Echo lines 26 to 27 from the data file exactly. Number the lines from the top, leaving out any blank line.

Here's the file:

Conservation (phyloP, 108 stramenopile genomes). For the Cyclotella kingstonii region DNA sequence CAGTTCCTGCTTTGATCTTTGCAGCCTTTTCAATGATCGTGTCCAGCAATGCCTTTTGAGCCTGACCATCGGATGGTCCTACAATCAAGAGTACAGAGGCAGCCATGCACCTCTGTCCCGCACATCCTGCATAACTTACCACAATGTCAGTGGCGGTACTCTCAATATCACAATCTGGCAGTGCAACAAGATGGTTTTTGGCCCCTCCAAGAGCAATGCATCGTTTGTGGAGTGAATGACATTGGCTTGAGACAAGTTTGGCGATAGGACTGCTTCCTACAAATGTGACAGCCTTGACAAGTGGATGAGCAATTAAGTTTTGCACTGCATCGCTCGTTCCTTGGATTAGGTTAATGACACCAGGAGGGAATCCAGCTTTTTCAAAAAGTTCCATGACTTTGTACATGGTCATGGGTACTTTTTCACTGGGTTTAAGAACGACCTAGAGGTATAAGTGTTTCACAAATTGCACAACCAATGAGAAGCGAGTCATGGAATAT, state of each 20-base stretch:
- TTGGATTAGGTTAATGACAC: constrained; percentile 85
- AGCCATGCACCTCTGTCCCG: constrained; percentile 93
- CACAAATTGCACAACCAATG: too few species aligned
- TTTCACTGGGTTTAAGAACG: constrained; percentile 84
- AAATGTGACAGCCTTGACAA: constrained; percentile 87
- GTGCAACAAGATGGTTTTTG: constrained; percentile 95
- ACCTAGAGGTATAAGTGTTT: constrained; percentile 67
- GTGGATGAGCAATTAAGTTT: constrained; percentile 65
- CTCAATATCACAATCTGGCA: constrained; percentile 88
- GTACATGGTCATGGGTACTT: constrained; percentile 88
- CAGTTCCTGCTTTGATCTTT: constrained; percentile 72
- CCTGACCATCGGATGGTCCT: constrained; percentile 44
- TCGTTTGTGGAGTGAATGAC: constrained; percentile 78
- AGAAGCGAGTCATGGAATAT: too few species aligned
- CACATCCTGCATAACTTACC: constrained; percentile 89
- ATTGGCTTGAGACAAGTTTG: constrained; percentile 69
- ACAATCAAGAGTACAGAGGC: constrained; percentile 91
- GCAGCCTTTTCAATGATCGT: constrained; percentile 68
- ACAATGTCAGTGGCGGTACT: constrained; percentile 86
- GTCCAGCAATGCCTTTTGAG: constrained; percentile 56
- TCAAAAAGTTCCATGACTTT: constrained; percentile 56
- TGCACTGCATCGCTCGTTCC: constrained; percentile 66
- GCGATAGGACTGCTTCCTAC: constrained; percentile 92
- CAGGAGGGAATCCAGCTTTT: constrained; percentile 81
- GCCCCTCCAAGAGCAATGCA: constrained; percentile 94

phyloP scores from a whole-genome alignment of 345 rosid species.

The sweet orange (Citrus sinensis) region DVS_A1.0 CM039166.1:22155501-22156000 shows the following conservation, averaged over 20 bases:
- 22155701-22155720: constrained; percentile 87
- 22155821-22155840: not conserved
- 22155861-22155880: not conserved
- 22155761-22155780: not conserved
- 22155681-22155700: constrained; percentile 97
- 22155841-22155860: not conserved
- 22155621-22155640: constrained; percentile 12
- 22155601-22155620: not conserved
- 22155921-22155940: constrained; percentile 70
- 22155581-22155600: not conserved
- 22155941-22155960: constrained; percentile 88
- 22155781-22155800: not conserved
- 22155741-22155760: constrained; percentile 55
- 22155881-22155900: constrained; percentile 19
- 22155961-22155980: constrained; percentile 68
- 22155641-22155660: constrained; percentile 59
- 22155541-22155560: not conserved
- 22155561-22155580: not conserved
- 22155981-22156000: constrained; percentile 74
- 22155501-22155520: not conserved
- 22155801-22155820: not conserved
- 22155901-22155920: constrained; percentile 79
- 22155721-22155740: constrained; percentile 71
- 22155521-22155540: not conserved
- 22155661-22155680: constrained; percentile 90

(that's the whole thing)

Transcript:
- GCCCCTCCAAGAGCAATGCA: constrained; percentile 94

phyloP scores from a whole-genome alignment of 345 rosid species.